Imagine there’s no “bass fuzz”
It’s easy if you try
No disgusting chorus
I mean, you could, but why?
Imagine all the pedals,
You could stomp today ...
Oh, hey—I didn’t see you there. I was just working on a new song about my feelings concerning some big life questions: Does it work on bass? Does it work on guitar? Should I ruin my tone with a chorus pedal? I kid ... but really, we get the “bass” versus “guitar” pedal question a lot, so I thought we could address it together.
If you’re referring to the electric bass guitar or an acoustic bass instrument with a pickup installed, the answer is: Yes, technically almost all pedals will work with a bass input. After all, the bass signal comes out a 1/4" cable, goes into one side of the pedal, comes out its other side, and goes on to an amplifier or another sound-throwing device. It works on bass because a bass guitar is just an extra-large, low guitar.
Of course, I don’t believe that many folks out there actually imagine these rumored “guitar only” effects pedals will shoot lightning up a bass guitar’s cable and kill the player upon activation. So we have to interpret the question a little bit.
Maybe the question is: Will this effect please me when used with a bass guitar? I just don’t know about that one, stranger. Sometimes I don’t even know what I want to hear.
Perhaps you want to know: Do you like how this pedal works with electric bass? A valid question, I suppose, and one I can answer honestly to customers, if I have to. But again, my preference isn’t always going to match yours.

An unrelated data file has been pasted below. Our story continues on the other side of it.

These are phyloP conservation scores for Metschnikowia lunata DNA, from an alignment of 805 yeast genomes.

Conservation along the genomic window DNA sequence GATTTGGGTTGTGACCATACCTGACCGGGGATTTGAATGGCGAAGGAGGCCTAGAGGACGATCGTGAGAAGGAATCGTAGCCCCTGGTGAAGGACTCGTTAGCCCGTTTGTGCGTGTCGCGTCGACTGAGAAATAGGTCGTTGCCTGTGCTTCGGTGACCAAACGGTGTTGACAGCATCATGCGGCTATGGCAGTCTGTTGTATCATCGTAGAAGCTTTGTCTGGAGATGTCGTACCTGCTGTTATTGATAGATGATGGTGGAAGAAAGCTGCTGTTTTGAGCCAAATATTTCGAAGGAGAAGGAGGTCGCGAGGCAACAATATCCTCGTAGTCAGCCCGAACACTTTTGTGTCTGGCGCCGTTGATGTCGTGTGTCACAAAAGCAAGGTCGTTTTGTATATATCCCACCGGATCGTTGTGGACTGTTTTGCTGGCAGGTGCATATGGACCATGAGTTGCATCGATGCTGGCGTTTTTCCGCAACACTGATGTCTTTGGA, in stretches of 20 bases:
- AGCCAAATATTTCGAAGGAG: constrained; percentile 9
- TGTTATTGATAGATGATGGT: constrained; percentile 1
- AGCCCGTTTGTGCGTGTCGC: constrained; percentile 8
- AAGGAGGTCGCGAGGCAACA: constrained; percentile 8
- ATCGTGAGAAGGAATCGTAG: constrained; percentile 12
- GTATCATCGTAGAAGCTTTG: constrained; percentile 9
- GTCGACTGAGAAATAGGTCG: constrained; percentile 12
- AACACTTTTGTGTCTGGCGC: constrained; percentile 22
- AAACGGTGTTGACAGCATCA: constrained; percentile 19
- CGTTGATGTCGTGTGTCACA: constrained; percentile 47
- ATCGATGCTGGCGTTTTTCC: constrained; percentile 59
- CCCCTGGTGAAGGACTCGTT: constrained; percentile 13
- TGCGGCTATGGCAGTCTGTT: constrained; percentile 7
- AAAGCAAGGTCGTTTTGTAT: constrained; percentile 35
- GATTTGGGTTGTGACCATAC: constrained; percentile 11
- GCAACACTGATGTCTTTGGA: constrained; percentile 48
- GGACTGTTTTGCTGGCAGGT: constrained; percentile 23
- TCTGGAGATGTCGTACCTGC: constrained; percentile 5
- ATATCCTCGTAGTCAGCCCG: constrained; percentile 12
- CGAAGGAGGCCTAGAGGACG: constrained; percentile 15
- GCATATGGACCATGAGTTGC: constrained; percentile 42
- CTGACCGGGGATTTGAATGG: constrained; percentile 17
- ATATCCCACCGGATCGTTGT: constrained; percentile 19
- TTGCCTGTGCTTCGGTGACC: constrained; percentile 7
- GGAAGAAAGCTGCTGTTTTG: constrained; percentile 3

A simpler question might be: Was this intended for use with electric bass guitar? Now that’s one I can dig into.
When I started playing, most of the pedals available in little ol’ Eau Claire, Wisconsin, were still aimed directly at lead guitarists. Lots of bright-as-the-sun overdrive and flange. That was the sound people were going for. Fast-forward a few years and the situation has changed for the better. There are now loads of pedals—particularly overdrive, fuzz, and distortion—pitched at my fellow low-end lovers. With that in mind, I understand the original impetus for some differentiation.
But here’s the thing: Most effects sold now are going to sound at least okay on bass, even if they’re not marketed that way. Some will sound a lot better than others, and a few will be unacceptable to your ears. Most pedals that say “bass” on them will sound quite nice on a guitar too, especially if you’re the type who likes some bottom end on your 6-string. While it’s no secret to the doomier players among us, a certain amount of low-end woof from a guitar feels good onstage and in the audience.
We in the pedal industry are largely responsible for the confusion here. Labeling it a bass pedal makes marketing easier. The problem with that strategy is that the bass label means “not for guitar” in the eyes of too many players. It also allows bassists to be pretty lazy in their effects shopping. I see you bass players who only shop in the “Bass Effects” section of websites. I see you and I do not approve.
The advantages of pedals labeled “bass” hold true for any instrument. Features like more low-end response, EQ controls, and clean blend circuits can be a real bonus for guitarists as well. Some devices can be far too specific for cross-instrument use, at least in a single-track situation, but even in that case, some creative recording techniques can make an onstage dud into a recording session superstar. I’ve had great success layering a “no mids” fuzz with a “where’s the bottom?” distortion to create a serious wall of sound in the studio.So really, don’t be concerned about the presence or lack of the word “bass” on a pedal. It’s a pedal and if it has the correct jacks, you can use it with your instrument of choice. If you aren’t sure, you can probably find a decent video demo of the effect you’re interested in on YouTube. That’ll get you a bit of a head start when you go to the actual music store to try some things out. As with any gear-related purchase, the proof is in the playing.